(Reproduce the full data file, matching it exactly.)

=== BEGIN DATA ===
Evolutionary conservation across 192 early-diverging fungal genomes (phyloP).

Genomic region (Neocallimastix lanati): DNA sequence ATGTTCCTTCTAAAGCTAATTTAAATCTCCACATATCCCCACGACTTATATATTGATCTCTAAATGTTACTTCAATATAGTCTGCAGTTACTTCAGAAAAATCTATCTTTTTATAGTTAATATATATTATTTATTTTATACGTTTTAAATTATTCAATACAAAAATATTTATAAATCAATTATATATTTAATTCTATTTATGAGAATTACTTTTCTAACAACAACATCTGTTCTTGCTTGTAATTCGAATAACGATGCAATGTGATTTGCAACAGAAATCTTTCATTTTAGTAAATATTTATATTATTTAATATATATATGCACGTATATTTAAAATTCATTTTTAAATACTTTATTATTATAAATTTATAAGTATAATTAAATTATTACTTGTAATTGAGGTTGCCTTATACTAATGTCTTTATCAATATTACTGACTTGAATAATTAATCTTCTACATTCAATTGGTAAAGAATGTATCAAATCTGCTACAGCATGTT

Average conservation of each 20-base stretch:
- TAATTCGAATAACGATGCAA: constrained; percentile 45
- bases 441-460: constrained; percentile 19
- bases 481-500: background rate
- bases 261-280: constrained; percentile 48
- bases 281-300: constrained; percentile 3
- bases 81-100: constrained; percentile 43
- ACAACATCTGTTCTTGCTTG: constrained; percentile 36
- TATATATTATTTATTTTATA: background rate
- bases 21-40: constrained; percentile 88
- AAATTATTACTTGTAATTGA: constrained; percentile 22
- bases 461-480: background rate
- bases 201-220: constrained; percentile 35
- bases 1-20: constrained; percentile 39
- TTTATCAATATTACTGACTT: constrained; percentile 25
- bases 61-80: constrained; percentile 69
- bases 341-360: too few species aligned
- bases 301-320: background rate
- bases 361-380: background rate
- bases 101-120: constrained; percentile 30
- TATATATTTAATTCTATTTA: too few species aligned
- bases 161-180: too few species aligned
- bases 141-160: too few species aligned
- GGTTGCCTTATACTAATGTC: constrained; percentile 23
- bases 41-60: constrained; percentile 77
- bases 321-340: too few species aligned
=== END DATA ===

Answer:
Evolutionary conservation across 192 early-diverging fungal genomes (phyloP).

Genomic region (Neocallimastix lanati): DNA sequence ATGTTCCTTCTAAAGCTAATTTAAATCTCCACATATCCCCACGACTTATATATTGATCTCTAAATGTTACTTCAATATAGTCTGCAGTTACTTCAGAAAAATCTATCTTTTTATAGTTAATATATATTATTTATTTTATACGTTTTAAATTATTCAATACAAAAATATTTATAAATCAATTATATATTTAATTCTATTTATGAGAATTACTTTTCTAACAACAACATCTGTTCTTGCTTGTAATTCGAATAACGATGCAATGTGATTTGCAACAGAAATCTTTCATTTTAGTAAATATTTATATTATTTAATATATATATGCACGTATATTTAAAATTCATTTTTAAATACTTTATTATTATAAATTTATAAGTATAATTAAATTATTACTTGTAATTGAGGTTGCCTTATACTAATGTCTTTATCAATATTACTGACTTGAATAATTAATCTTCTACATTCAATTGGTAAAGAATGTATCAAATCTGCTACAGCATGTT

Average conservation of each 20-base stretch:
- TAATTCGAATAACGATGCAA: constrained; percentile 45
- bases 441-460: constrained; percentile 19
- bases 481-500: background rate
- bases 261-280: constrained; percentile 48
- bases 281-300: constrained; percentile 3
- bases 81-100: constrained; percentile 43
- ACAACATCTGTTCTTGCTTG: constrained; percentile 36
- TATATATTATTTATTTTATA: background rate
- bases 21-40: constrained; percentile 88
- AAATTATTACTTGTAATTGA: constrained; percentile 22
- bases 461-480: background rate
- bases 201-220: constrained; percentile 35
- bases 1-20: constrained; percentile 39
- TTTATCAATATTACTGACTT: constrained; percentile 25
- bases 61-80: constrained; percentile 69
- bases 341-360: too few species aligned
- bases 301-320: background rate
- bases 361-380: background rate
- bases 101-120: constrained; percentile 30
- TATATATTTAATTCTATTTA: too few species aligned
- bases 161-180: too few species aligned
- bases 141-160: too few species aligned
- GGTTGCCTTATACTAATGTC: constrained; percentile 23
- bases 41-60: constrained; percentile 77
- bases 321-340: too few species aligned